Africa will likely not be spared from the public health and economic ravages of the COVID-19 global pandemic. But while the global community struggles to respond with timely aid and as funders focus on addressing the crisis in their own countries, homegrown sources of support have already sprung into action. African philanthropists have made large commitments in response to the crisis in South Africa, Nigeria, Kenya, and elsewhere on the continent.
While the coronavirus is novel, the local philanthropic response to crisis is not. Our new report at The Bridgespan Group on large-scale giving by African donors highlights a history of giving by African philanthropy toward disaster relief. In a five-country sample of 63 gifts of $1 million+ by African donors made between 2010 and 2019, roughly 30 per cent of the gifts were in response to natural disasters (floods, famine, fires, cyclones) and disease outbreaks (Ebola and cholera). These gifts totalled $130 million, roughly 13 per cent of the $1 billion total value of gifts in our sample. (The five countries in our sample are Kenya, Nigeria, South Africa, Tanzania, and Zimbabwe.)
For example, in 2018, Strive and Tsitsi Masiyiwa, London-based Zimbabwean philanthropists, made an emergency donation of $10 million through their company, Econet Wireless Zimbabwe, at the onset of the cholera outbreak in Zimbabwe. The next year, they made a $60 million follow-up gift. This gift went beyond emergency aid to support a multiyear effort to eliminate water-borne diseases in the country, a longer-term effort designed to bring a more lasting solution. Another example is the 2015 donation of $5 million from the Dangote Foundation in Nigeria to the African Union’s Ebola Fund, to be distributed across multiple West African countries fighting outbreaks of the disease.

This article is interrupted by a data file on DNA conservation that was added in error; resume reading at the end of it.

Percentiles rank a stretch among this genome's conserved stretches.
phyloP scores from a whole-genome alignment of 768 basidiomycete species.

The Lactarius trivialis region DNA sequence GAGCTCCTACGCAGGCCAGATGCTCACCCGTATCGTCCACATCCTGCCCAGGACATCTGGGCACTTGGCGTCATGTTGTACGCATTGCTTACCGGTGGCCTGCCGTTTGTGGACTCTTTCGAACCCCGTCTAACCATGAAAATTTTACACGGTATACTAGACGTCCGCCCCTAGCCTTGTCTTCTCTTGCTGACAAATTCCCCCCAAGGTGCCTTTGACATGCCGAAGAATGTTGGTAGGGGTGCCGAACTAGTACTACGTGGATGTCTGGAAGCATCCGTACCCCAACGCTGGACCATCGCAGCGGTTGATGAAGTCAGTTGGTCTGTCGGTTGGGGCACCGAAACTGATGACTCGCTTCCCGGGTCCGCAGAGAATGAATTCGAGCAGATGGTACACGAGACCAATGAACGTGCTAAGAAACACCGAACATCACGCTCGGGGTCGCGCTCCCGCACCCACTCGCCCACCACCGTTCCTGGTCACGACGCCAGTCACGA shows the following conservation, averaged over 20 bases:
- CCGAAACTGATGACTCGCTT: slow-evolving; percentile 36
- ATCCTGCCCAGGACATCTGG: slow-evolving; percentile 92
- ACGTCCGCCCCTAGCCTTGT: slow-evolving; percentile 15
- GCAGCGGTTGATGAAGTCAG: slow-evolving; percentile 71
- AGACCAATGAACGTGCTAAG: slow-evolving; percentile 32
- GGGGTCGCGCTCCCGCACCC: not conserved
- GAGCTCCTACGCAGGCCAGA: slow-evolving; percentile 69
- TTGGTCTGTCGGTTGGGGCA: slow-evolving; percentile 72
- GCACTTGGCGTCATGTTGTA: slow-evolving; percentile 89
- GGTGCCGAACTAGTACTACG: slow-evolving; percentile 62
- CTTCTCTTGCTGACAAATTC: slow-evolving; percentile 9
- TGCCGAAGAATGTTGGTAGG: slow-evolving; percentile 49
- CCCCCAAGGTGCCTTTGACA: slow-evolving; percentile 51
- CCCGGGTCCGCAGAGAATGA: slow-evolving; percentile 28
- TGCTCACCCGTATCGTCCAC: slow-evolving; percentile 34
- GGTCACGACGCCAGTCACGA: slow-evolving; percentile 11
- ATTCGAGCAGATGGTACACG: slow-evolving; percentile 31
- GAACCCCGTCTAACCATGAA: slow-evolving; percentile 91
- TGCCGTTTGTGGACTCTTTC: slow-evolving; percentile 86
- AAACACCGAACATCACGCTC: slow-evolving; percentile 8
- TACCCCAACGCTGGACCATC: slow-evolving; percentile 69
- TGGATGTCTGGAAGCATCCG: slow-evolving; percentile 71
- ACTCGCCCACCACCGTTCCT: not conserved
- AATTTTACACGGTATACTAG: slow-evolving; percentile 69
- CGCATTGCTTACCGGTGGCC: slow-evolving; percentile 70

Giving to disaster relief reflects a larger focus by African donors on basic needs. Of the gifts in our five-country sample, 77 per cent went to basic needs (in terms of dollar value) – with the greatest focus being on poverty reduction, representing 42 per cent of gifts.
‘In most African countries there is a focus on addressing basic needs – health, education, jobs,’ explained Ali Awni, Professor of Practice at the Business School, The American University in Cairo, one of more than two dozen experts, donors, and foundation staff we interviewed for our study. ‘It’s the natural hierarchy. Once people have good health, education and jobs then everything else such as democracy will follow.’
It could be that by funding basic needs, donors steer clear of causes that may have more political risk. ‘In society, there is often a close relationship between the business elites and political elites, which can make it difficult for business or philanthropies to support causes that are considered politically charged,’ said Audrey Elster, executive director of the RAITH Foundation in South Africa. Donors may be reticent to fund issues which could potentially be politicised, such as social justice.